The resultant of forces to which coarse particles are subjected is zero as tailings particles do not settle. The adhesive force is highly related with the tailings suspension system, and the maximum of [f.sub.a,max] occurs. When [f.sub.a,max] < G - [f.sub.f], the resultant of forces for coarse particles is not equal to zero, and then the settlement of tailings would happen. If [f.sub.a,max] > G - [f.sub.f], the resultant of forces is upwards and the settlement phenomenon is not easy to occur.

Therefore, only if the adhesive force to which coarse particles are subjected is large enough, the suspension could become an excellent nonsettling fluid:

[f.sub.a,max] [greater than or equal to] G - [f.sub.f] = ([[rho].sub.c] - [[rho].sub.s])gV, (2)

where [[rho].sub.c] is the apparent density of coarse particles, [[rho].sub.s] is the density of the tailings suspension, g is the acceleration of gravity, and V is the volume of coarse particles.

The maximum adhesive force supplied by tailings suspensions is related with the yield stress of suspensions [15]. Previous study reports that [f.sub.a,max] can be expressed as follows [16]:

[f.sub.a,max] = A[[tau].sub.0]. (3)

The yield stress of suspensions is related with conditions of suspensions. In common, the yield stress consists of static yield stress and dynamic yield stress. The static yield stress is the minimum of shear stress below which the movement of suspensions cannot occur. Herein, we measured the static yield stress in experiments and obtained the maximum adhesive force under static conditions:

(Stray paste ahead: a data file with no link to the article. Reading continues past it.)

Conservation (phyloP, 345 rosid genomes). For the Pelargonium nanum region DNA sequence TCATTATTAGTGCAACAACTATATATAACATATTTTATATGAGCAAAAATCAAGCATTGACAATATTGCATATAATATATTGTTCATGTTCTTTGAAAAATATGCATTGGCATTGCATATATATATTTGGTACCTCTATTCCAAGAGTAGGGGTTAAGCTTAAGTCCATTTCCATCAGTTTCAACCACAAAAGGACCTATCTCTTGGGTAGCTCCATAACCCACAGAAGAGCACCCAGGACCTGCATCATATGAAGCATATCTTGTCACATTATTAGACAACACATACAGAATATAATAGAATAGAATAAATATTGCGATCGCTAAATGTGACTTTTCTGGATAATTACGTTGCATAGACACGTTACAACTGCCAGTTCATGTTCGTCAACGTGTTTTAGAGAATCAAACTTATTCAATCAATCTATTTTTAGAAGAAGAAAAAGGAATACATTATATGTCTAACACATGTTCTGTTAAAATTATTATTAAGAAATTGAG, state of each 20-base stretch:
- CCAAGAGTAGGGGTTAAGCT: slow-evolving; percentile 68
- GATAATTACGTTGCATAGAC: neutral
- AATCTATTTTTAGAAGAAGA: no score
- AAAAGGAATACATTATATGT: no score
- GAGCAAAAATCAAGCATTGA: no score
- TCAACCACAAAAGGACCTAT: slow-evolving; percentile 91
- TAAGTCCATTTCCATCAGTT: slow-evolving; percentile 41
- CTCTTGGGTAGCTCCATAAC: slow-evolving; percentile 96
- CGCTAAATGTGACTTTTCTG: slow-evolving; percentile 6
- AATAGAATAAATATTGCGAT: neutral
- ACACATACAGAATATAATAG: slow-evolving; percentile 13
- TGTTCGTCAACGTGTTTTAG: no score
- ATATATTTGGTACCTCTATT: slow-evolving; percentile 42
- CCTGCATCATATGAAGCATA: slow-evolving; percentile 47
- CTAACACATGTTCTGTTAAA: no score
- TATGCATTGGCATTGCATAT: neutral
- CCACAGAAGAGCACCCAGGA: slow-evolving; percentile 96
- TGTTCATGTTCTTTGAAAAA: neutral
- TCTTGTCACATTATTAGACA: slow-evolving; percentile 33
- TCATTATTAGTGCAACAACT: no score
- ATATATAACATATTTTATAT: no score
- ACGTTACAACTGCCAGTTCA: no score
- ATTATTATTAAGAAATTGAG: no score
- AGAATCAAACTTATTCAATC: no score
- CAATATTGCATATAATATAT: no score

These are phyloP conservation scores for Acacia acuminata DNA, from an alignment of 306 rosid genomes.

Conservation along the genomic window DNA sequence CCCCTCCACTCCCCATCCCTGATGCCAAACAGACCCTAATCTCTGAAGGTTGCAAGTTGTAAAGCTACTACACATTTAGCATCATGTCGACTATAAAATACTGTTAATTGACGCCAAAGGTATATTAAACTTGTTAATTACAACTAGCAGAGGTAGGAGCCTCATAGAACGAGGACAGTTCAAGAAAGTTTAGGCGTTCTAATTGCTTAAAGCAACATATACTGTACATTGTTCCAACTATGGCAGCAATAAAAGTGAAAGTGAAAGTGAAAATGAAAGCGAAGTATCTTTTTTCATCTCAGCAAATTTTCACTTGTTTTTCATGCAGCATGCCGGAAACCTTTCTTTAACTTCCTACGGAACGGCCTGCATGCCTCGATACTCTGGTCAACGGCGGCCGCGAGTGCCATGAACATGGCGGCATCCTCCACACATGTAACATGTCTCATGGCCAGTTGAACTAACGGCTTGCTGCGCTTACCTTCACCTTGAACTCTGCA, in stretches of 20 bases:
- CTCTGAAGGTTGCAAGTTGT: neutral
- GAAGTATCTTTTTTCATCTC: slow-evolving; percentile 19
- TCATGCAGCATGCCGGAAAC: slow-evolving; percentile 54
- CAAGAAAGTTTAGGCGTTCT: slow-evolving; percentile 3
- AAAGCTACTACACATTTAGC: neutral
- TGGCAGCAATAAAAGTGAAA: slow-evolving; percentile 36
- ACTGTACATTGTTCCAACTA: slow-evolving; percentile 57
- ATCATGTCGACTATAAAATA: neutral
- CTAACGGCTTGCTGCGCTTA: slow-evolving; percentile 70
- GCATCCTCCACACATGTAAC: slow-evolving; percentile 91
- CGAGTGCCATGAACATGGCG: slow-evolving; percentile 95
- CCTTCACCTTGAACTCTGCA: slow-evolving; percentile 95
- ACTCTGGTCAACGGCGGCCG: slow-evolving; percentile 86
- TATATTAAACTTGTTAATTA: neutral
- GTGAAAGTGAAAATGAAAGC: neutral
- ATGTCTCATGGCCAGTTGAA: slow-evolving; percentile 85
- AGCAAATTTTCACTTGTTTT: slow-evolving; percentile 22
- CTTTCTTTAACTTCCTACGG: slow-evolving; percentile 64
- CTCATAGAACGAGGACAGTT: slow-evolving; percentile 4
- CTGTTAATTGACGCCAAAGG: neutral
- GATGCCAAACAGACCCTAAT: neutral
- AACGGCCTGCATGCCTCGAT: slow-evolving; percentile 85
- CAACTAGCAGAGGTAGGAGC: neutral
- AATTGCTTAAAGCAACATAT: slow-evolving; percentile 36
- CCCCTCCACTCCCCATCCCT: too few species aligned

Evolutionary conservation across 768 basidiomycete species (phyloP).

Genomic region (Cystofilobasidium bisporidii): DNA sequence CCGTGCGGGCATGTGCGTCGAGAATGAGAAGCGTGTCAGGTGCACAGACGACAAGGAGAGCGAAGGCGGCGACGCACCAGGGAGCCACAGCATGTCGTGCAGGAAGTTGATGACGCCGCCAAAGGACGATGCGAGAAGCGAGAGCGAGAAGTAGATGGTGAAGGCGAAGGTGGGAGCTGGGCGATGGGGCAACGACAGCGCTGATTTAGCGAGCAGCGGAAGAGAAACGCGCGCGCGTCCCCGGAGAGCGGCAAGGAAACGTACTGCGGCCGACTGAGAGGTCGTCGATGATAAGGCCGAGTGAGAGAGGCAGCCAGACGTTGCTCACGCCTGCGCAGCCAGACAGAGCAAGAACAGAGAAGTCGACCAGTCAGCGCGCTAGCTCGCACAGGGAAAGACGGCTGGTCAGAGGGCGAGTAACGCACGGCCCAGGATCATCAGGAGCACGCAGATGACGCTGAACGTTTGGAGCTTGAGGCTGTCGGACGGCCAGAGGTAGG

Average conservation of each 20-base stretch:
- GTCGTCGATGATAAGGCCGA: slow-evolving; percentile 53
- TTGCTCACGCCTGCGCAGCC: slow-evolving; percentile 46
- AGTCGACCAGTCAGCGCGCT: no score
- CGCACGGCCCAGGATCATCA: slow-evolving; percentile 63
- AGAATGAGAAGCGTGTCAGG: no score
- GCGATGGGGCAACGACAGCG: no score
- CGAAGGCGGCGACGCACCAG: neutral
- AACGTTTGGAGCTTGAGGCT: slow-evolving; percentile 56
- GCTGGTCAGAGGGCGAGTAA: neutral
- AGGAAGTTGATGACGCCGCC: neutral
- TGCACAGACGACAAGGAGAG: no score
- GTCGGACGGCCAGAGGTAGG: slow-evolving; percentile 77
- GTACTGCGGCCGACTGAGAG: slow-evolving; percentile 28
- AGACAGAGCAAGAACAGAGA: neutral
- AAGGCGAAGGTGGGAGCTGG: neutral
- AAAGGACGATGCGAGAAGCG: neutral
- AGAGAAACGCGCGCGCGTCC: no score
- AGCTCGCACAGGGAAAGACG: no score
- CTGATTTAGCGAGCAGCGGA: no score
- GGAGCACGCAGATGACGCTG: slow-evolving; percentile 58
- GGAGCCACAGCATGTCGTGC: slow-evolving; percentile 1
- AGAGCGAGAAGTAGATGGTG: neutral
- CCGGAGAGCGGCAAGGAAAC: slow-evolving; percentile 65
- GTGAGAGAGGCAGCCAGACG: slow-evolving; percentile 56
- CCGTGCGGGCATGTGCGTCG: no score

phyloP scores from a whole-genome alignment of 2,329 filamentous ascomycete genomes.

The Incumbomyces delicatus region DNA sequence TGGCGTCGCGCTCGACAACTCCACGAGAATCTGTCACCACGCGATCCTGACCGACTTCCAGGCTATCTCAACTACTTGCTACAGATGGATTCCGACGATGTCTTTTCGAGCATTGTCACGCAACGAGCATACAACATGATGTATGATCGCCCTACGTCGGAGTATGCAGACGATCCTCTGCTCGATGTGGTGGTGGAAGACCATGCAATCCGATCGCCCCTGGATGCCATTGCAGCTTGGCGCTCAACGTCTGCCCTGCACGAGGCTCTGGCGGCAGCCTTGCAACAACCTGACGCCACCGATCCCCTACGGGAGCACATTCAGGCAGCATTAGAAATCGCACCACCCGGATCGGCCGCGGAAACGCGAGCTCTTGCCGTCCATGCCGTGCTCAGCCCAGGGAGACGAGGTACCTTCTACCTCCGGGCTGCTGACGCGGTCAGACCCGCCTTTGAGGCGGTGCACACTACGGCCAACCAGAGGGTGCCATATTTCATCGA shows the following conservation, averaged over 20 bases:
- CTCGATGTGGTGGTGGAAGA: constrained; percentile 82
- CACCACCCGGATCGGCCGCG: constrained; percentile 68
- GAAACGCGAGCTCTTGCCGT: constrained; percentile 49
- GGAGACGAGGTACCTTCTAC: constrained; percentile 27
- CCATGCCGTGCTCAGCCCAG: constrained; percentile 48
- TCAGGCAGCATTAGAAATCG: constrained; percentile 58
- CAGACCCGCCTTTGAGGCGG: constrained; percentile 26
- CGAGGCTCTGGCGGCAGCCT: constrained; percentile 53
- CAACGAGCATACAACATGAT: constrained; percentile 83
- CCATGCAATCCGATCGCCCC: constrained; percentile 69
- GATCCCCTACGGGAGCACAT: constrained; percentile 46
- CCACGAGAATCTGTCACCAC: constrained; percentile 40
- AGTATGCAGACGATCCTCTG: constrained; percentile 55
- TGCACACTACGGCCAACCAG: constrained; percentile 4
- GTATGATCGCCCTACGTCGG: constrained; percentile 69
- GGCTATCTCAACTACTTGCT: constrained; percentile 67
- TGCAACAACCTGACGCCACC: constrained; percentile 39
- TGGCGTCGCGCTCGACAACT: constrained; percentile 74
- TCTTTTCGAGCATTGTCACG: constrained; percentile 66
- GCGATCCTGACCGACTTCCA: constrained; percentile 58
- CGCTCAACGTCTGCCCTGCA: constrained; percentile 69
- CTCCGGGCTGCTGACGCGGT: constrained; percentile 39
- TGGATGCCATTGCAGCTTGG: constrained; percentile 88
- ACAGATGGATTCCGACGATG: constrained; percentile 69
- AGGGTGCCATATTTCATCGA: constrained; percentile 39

[f.sub.a,max] = C x A x [[tau].sub.s], (4)

where [[tau].sub.0] is the yield stress of suspensions, [[tau].sub.s] is the static yield stress of suspensions, A is the sectional area in the direction of movement, and C is the coefficient of the adhesive force, ideally C is 1 as the shape of particles is sphere, while commonly C is about 1.2-2 for nonsphere particles [17].

To ensure that the settlement of coarse tailings particles does not occur, the maximum adhesive force supplied by suspensions should exceed the adhesive force to which the coarse particles are subjected. Combining (2) and (4), the conditional formula of nonsettling coarse tailings suspensions can be deduced. In addition, V = [pi][d.sup.3]/6 and A = [pi][d.sup.2]/4, and hence, the expression can be illustrated as

[[tau].sub.s] [greater than or equal to] 2([[rho].sub.c] - [[rho].sub.s])gd/3C, nonsettling [[tau].sub.s] < 2([[rho].sub.c] - [[rho].sub.s])gd/3C, settling, (5)

where d is the diameter of coarse particles, while the equivalent diameter of nonspherical particles is [d.sub.e] = [(6V/[pi]).sup.1/3].

It can be seen that the settling properties of tailings suspensions are related with not only the density and diameter of particles but also the yield stress of suspensions. The coefficient of adhesive force gets improved when the yield stress of suspensions increases. Furthermore, the suspension tends to be nonsettling as the yield stress of suspensions increases.

3. Results and Discussion